Some Random Classic Pics perhaps worthy of Discussion

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Posted by Miningman on Sunday, January 12, 2020 2:45 PM

Firelock/Wayne-- I believe the Rutland baggage car is at Steamtown. 

As for the UP steam turbines here's a bit of their story. It seems to indicate they preformed well at the end for the Great Northern. It does seem a bit vague and mysterious why they would be discarded in the middle of a war though. 

This is kind of cool though...  " It There was one more locomotive superficially near-similar to M-10003-10006 but using an entirely different source of power. For two one-month periods in 1939, UP operated a two-unit, 5,000-horsepower steam turbine-electric locomotive built by General Electric. It was completed in December 1938 and delivered to UP at Omaha, Neb., on April 3, 1939. Union Pacific historians William Kratville and Harold Ranks described the promise of the pair, writing that the steam turbines "were lauded as replacement to steam—successor of diesels."

 completed in December 1938 and delivered to UP at Omaha, Neb., on April 3, 1939. Union Pacific historians William Kratville and Harold Ranks described the promise of the pair, writing that the steam turbines "were lauded as Numbered UP 1 and 2, the two steam turbine units each generated 2,500 horsepower, and burned oil to produce the steam for the units' turbines. Built by GE under contract to Union Pacific, they were the first railway turbine locomotives built in North America. They also represented GE's only attempt at steam-powered locomotives. The two locomotives were under construction during most of two years, with a final built date of December 1938, although a photograph dated December 24, 1937, shows them about 95 percent completed. Both units were tested extensively on GE's test track at its Erie (Pa.) plant until final road testing, which took place on New York Central from January through March 1939.

The two locomotives worked their way to Council Bluffs, Iowa, over NYC and Chicago & North Western, and as noted, were delivered to UP on April 3, 1939. During April, they operated in several test and publicity trains between Cheyenne and Laramie, Wyo., between Cheyenne and Denver, and from Cheyenne to Salt Lake City and Los Angeles. They were in Los Angeles for the grand opening of the new Los Angeles Union Passenger Terminal. They returned to Omaha and were displayed near that city's downtown on April 27, 28, and 29, 1939, during the world premiere of Cecil B. DeMille's epic film "Union Pacific" on April 28. During the first two weeks of May 1939, they completed a whirlwind movie promotion tour of the eastern states for Paramount Studios, including an exhibition for President Franklin D. Roosevelt. They returned to UP and made several trips as separate units on passenger trains between Omaha and Denver. In early June, they were reunited and used to take the Paramount movie special back to Los Angeles, after which they returned to Omaha.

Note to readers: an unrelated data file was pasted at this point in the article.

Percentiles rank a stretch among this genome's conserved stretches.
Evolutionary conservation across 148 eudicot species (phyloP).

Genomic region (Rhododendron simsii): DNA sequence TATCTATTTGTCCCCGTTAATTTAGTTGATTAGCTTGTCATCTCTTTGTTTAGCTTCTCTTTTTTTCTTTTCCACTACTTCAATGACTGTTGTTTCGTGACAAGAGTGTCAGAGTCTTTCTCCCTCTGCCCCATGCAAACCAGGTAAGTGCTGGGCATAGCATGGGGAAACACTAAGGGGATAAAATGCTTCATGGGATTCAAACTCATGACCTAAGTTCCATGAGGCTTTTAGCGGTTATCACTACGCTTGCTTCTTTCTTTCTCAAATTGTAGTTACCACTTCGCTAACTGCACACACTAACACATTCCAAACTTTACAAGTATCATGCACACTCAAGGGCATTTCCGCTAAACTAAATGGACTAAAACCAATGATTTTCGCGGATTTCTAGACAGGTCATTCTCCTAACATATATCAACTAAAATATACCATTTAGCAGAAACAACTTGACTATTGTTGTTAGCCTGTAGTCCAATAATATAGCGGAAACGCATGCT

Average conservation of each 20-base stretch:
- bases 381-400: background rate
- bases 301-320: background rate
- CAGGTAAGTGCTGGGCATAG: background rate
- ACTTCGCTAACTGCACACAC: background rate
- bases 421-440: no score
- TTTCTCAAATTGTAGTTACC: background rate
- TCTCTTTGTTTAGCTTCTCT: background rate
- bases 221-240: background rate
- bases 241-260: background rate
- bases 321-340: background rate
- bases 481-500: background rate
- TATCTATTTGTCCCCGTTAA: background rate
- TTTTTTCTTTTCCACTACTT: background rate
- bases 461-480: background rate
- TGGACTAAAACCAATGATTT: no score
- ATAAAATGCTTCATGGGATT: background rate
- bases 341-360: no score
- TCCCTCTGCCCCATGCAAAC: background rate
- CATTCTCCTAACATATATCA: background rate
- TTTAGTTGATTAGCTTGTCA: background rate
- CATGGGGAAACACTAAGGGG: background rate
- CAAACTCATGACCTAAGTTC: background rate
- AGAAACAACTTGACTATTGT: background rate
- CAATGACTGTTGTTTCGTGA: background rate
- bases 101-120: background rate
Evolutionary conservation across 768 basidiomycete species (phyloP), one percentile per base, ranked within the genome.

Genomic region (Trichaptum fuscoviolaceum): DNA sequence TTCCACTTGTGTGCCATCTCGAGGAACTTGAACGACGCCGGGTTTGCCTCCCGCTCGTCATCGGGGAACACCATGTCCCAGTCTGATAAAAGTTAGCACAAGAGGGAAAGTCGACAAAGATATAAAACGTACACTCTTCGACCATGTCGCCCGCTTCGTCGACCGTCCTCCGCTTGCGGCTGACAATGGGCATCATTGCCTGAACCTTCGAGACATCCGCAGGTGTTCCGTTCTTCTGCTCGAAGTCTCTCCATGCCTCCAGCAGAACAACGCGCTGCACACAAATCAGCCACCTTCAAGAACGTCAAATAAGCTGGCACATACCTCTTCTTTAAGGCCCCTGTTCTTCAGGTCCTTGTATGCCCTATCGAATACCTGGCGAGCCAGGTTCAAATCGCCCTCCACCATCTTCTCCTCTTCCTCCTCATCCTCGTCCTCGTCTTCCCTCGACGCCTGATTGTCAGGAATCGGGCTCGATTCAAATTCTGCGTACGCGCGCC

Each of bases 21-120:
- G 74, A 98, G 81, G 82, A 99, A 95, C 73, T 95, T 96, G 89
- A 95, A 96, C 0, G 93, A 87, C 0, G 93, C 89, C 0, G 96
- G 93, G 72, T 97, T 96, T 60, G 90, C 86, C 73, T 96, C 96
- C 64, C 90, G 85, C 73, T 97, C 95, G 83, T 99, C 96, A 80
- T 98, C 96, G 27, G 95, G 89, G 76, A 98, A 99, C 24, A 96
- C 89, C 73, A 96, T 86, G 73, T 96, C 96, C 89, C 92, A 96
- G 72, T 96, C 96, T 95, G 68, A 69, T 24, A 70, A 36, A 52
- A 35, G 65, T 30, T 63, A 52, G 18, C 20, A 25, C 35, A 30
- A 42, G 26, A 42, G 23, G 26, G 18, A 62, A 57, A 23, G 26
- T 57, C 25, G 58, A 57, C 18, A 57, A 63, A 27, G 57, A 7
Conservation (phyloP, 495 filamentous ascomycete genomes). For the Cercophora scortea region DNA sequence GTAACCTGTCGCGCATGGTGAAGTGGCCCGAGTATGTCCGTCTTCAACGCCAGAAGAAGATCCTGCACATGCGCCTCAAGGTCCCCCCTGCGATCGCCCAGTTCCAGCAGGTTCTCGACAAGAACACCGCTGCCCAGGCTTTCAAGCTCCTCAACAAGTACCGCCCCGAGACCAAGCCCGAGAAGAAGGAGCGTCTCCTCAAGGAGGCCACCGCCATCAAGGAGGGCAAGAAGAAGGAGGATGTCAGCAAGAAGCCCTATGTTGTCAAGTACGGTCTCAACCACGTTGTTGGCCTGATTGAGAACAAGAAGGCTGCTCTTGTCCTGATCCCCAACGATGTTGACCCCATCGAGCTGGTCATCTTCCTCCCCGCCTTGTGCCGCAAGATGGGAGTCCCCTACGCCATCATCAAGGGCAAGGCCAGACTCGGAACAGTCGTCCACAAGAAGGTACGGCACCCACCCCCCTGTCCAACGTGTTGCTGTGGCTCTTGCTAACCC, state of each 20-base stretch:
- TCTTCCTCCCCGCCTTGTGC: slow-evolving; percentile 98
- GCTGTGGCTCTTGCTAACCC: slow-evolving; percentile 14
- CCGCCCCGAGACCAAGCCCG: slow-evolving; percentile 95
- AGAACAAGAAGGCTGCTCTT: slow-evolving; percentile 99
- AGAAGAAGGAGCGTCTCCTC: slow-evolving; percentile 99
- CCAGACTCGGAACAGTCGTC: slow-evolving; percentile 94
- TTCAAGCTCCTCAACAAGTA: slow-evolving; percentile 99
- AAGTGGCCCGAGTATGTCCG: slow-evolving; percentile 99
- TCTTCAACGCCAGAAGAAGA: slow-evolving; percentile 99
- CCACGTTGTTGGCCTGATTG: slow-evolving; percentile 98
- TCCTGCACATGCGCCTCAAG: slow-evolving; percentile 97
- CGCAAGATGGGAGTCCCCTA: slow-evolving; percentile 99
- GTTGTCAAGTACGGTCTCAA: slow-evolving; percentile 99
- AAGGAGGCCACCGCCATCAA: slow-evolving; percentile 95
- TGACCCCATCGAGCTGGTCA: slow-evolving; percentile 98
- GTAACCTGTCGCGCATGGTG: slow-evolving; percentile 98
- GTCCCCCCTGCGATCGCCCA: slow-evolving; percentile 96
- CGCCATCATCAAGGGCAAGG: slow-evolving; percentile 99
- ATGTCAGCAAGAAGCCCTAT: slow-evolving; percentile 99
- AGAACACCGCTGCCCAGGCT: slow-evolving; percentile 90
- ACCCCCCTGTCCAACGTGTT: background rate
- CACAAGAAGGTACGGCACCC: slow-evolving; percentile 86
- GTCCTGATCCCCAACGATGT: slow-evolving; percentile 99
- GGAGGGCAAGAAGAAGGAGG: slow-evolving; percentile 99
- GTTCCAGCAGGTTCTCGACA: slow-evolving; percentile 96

Despite all of that high-profile activity, the tests had shown that the steam turbine concept was not quite ready for railroad service, due mostly to the units' low reliability and increased maintenance. Several minor failures had occurred, and at least one major road failure, in which a 2800-class Pacific pulled the pair and their train from Colorado into Omaha. Simply put, the two units were unsuccessful during UP's tests in long-haul service and never entered regular revenue service.

The locomotives were returned to General Electric on June 17, 1939, via Chicago. Representatives from both UP and GE continued to work at improving the units' reliability, with cold-weather tests taking place on New York Central. A February 1941 report by a UP staff engineer was positive in its contents, but by the end of 1941, it was obvious to UP that the design was not what it wanted. On December 18, 1941, UP President William Jeffers notified GE that the railroad had no further interest in the project. After UP pulled out of the project, the units were repainted dark gray and renumbered to GE 1 and 2. During 1943, they were leased to Great Northern Railway for nearly a year for wartime short-haul freight service in Washington, performing without major failure. By late 1943, they were returned to GE and retired.

 

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Posted by Flintlock76 on Sunday, January 12, 2020 2:55 PM

Interesting reading Vince!  I suppose those units were just a little too "oddball" for railroad management of the time to get any acceptance.  And it could be with dieselization coming over the horizon they may have figured "If we're going to burn oil for a fuel, it might as well be in the most efficient way possible."

Just another interesting "might have been."

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Posted by Miningman on Sunday, January 12, 2020 3:05 PM

Added a bit more . Seems they were hopeful and touted this as the successor to Diesels!

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Posted by Overmod on Sunday, January 12, 2020 9:32 PM